LAB 51

Fall 2006

Some Basic and Boring (Yet Important!) Guidelines for Written Assignments (Version 1.0)

1. Formatting -

Font: 12-point. I prefer Times New Roman but will entertain reasonable substitutions.

Spacing: Double

Header info:

Your nameAaron Allen

The course name and your sectionLAB 51 (Mon2)

The date 3 October 2006

Please do not double-space your header. It’s an awful waste of space.

2. Citation style & References

In the rarefied world of music scholarship, we use the MLA format (= no in-text parenthesis).


Thomas Forrest Kelly, First Nights (New Haven: Yale University Press, 2000), 24.

-subsequent references would be: Kelly, 78.

Bibliography (single-author book):

Kelly, Thomas Forrest. First Nights. New Haven: Yale University Press, 2000.


If you are making reference to a score other than one duplicated in the Source Books, you should create a full citation (use the models above). Otherwise, I’ll just assume you’re referring to something from the Source Book and all you need is an in-text reference to the work. In other words, no footnote is necessary.

Example of in-text citation and many other little things:

In Act III of Monteverdi’s Orfeo[EE1], the composer makes use of the regal to portray in musical sound the unpleasantness of the Underworld. An Italian rubric preceding Caronte’s delivery of “O tu ch’ innanzi” on p. 50[EE2] makes it clear that Monteverdi called for the timbre of this instrument specifically, whereas at many other moments, instrumentation is left up to the performers. This was an effective choice on the composer’s part, for as the regal’s part gets lower, the sound of the instrument becomes increasingly harsh. In m. 2[EE3] for example, both Caronte and the regal descend in pitch and the effect is one of musical snarling, which corresponds to the needs of the text. In this place, Caronte reports that no mortal may attempt to enter Plutone’s realm and the word that triggers the pitch descent is “morta”:[EE4] death. In mm. 5-6[EE5], Monteverdi again uses the low range of both voice and instrument to reinforce the seriousness of Caronte’s warning. This technique is known as tone painting.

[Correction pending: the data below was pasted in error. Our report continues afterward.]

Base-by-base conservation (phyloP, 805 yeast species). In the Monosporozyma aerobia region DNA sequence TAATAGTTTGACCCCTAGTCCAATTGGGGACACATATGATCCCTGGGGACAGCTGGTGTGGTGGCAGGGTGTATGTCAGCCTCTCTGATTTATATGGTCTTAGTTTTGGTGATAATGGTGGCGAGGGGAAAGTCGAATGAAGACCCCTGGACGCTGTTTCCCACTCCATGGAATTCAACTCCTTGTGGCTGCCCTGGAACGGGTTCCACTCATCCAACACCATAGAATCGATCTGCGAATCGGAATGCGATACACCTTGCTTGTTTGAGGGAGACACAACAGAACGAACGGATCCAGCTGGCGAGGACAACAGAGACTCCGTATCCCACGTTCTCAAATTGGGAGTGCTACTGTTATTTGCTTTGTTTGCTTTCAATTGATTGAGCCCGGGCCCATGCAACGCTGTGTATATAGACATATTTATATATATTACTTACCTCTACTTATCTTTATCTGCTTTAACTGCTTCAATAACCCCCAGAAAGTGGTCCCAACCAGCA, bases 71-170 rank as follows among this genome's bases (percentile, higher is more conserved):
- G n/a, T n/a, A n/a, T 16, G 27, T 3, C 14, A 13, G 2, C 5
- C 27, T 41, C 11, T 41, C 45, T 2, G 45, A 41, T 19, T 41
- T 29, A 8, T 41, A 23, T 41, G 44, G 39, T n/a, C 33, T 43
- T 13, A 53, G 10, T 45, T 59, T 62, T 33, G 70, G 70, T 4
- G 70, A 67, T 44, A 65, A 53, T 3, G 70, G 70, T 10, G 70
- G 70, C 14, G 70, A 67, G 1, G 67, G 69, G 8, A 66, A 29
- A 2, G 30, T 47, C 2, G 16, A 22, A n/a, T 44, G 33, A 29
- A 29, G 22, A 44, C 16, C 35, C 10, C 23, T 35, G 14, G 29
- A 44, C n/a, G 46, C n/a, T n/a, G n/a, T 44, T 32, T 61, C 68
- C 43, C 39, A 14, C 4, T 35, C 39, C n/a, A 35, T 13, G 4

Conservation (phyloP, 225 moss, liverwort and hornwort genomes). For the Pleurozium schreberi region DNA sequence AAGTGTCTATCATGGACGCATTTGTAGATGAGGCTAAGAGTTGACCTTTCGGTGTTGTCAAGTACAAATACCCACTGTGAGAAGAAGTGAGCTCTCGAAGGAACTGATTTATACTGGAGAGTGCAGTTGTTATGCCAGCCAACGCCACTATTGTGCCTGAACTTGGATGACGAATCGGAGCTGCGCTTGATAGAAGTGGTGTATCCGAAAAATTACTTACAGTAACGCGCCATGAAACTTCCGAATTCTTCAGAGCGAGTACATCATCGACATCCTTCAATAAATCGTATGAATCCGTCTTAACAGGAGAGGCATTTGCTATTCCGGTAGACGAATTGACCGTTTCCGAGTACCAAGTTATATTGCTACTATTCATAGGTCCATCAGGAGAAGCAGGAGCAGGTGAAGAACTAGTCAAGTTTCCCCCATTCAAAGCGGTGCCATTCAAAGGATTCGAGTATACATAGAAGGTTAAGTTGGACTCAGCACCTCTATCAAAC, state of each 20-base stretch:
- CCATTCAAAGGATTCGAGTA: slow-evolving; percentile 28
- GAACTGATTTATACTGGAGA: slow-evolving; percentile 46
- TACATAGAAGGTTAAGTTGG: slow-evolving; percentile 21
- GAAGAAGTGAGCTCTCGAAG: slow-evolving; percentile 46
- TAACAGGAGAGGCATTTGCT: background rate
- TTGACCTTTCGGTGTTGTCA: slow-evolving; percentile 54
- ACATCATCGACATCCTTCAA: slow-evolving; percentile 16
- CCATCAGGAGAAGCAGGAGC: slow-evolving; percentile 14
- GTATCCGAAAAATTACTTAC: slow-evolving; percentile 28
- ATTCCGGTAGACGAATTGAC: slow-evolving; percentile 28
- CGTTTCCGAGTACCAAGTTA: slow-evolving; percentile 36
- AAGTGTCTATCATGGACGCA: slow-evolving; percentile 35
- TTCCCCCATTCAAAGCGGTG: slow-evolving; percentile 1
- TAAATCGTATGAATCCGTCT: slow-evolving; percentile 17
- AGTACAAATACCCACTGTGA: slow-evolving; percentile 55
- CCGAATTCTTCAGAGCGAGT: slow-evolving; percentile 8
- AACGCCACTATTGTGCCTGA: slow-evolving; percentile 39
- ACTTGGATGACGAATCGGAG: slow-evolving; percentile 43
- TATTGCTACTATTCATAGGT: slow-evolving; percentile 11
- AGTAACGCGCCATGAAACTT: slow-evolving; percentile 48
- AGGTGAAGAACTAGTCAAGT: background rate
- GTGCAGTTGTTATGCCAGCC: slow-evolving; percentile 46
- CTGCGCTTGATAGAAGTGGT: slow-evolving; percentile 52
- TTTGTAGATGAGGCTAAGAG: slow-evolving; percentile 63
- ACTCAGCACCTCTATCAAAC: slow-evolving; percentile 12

N.B. – This paragraph also contains examples of punctuation and musical shorthand usage (highlighted), as well as a demonstration of how to use evidence from the score to support your observations about the music.

3. Little stuff that just annoys me –

a)Bass line vs. base line

A “bass line” describes the lowest pitches of a multi-voiced composition.

A “base line” is a white chalky-substance used to divide territory at

Fenway Park.

b) Its vs. It’s

it’s = it is

its = belonging to “it”

b)Semi-colon abuse.

Unless you simply must use one, it’s usually better to stick with commas or simply break a sentence in two. The Chicago Manual of Style will tell you everything you need to know about these little babies. When in doubt, leave them out. Misuse or simple overuse of semicolons will make your writing appear pretentious and possibly undermine your authority. Strange, but true. ( Fragment.)

This is not really a comprehensive guide to writing. It is just a quick overview of the kinds of details you should observe in order to write successful papers for this class – and beyond. You can refer also to the course writing guide which is comprehensive and available on both the website and in pamphlet form.

[EE1]This is one good way to orient your reader to the place, composer, and work you will write about. Notice that the title of the work is in italics.

[EE2]Text in a foreign language should be in italics, lyrics must be in quotation marks.

[EE3]A single “m.” is shorthand for a single measure, followed by its number.

[EE4]Again, foreign text in italics and quotation marks. In this case, the punctuation belongs outside.

[EE5]Double “mm”. is shorthand for two or more measures.